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Most of us know we should drink plenty of water each day to keep our body running in high gear. Water regulates our body's thermostat, cushions our joints, shuttles oxygen and nutrients to cells, flushes toxins from organs and hydrates our skin. Drinking more water might also improve your mood, sharpen your mental focus and help you lose weight.

You know you should imbibe, but do you? And if you do, how much?

If you don't like water, if you power through your work day drinking only a latte, you're probably somewhat dehydrated. And that's even more likely if you don't eat many fruits and vegetables.

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While drinking too little water during a sedentary (air-conditioned) work day won't bring on symptoms of severe dehydration – e.g., flushed skin, light-headedness, rapid heart rate, irritability, loss of appetite, dark-coloured urine – its effects can still impair your performance.

A 2011 study conducted at the University of Connecticut's Human Performance Laboratory found that mild dehydration – defined as a 1.5-per-cent loss of normal water volume in the body – triggered headaches, caused fatigue, worsened mood and impaired concentration in young men and women. Mild dehydration can also cause constipation.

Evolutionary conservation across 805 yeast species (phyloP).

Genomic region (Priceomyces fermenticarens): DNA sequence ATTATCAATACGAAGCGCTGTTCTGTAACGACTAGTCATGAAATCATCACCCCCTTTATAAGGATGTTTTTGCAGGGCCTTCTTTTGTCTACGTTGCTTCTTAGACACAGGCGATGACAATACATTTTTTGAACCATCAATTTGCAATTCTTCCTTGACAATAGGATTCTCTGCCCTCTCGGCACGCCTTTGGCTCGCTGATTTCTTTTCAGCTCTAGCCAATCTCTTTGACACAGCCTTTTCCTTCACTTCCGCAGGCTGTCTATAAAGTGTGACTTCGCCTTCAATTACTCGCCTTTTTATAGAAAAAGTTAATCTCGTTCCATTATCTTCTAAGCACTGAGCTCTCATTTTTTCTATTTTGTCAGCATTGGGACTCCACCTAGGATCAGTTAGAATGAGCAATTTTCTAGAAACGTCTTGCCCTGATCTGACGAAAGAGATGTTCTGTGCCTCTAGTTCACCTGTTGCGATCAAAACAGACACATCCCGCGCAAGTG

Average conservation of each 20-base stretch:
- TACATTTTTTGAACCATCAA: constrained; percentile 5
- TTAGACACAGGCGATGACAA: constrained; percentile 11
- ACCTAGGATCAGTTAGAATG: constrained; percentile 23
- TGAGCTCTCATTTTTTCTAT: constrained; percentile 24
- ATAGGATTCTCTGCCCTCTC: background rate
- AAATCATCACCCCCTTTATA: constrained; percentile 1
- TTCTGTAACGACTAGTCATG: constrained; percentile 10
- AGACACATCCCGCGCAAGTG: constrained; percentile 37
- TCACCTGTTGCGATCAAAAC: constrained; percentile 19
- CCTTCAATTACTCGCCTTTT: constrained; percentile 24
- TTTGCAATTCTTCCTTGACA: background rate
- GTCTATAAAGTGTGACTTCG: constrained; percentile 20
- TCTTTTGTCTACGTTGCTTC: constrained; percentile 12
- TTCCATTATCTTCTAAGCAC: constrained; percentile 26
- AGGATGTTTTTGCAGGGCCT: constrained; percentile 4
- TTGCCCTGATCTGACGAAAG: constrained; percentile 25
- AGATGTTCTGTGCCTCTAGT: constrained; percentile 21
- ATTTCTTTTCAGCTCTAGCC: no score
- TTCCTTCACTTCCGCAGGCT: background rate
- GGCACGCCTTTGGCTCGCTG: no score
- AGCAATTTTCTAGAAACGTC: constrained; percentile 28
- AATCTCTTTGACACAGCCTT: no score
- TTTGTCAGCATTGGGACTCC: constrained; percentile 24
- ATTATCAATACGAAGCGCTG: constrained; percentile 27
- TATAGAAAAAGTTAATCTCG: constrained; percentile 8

The most recent guidelines from the Institute of Medicine, published in 2004, advise healthy adults living in temperate climates consume 12 to 13 cups (men) and 9 cups (women) of water each day. Pregnant women need 10 cups of water each day and women who breastfeed should drink 13 cups. (The U.S.-based Institute of Medicine establishes nutrient intake recommendations for Americans and Canadians.)

If you exercise or engage in any activity that makes you sweat, you need to drink extra water to replace what you've lost. How much more you need depends on how much you sweat and the duration and type of exercise.

Hot, humid weather also drives up the body's need for water. And you need to drink more water during air travel, too. Low humidity on airplanes increases fluid loss through the skin.

All beverages – excluding alcoholic drinks, which cause your body to lose water – count toward your daily water requirement. In addition to plain water, milk, fruit juice, coffee, tea and even soft drinks hydrate you. (Even so, I don't recommend you quench your thirst with sugary beverages.)

If you’re struggling to meet your daily water quota, try these 9 tips to up your hydration game

  1. Sip on a berry smoothie: Start your day by hydrating your body with an antioxidant-packed smoothie. But it’s not just the milk (whether dairy or non-dairy) that adds water to smoothies (cow’s milk is 91 per cent water). Berries also contain large amounts of water in proportion to their weight, with strawberries leading the pack (92 per cent water) followed by raspberries (87 per cent), blueberries (85 per cent) and cherries (81 per cent).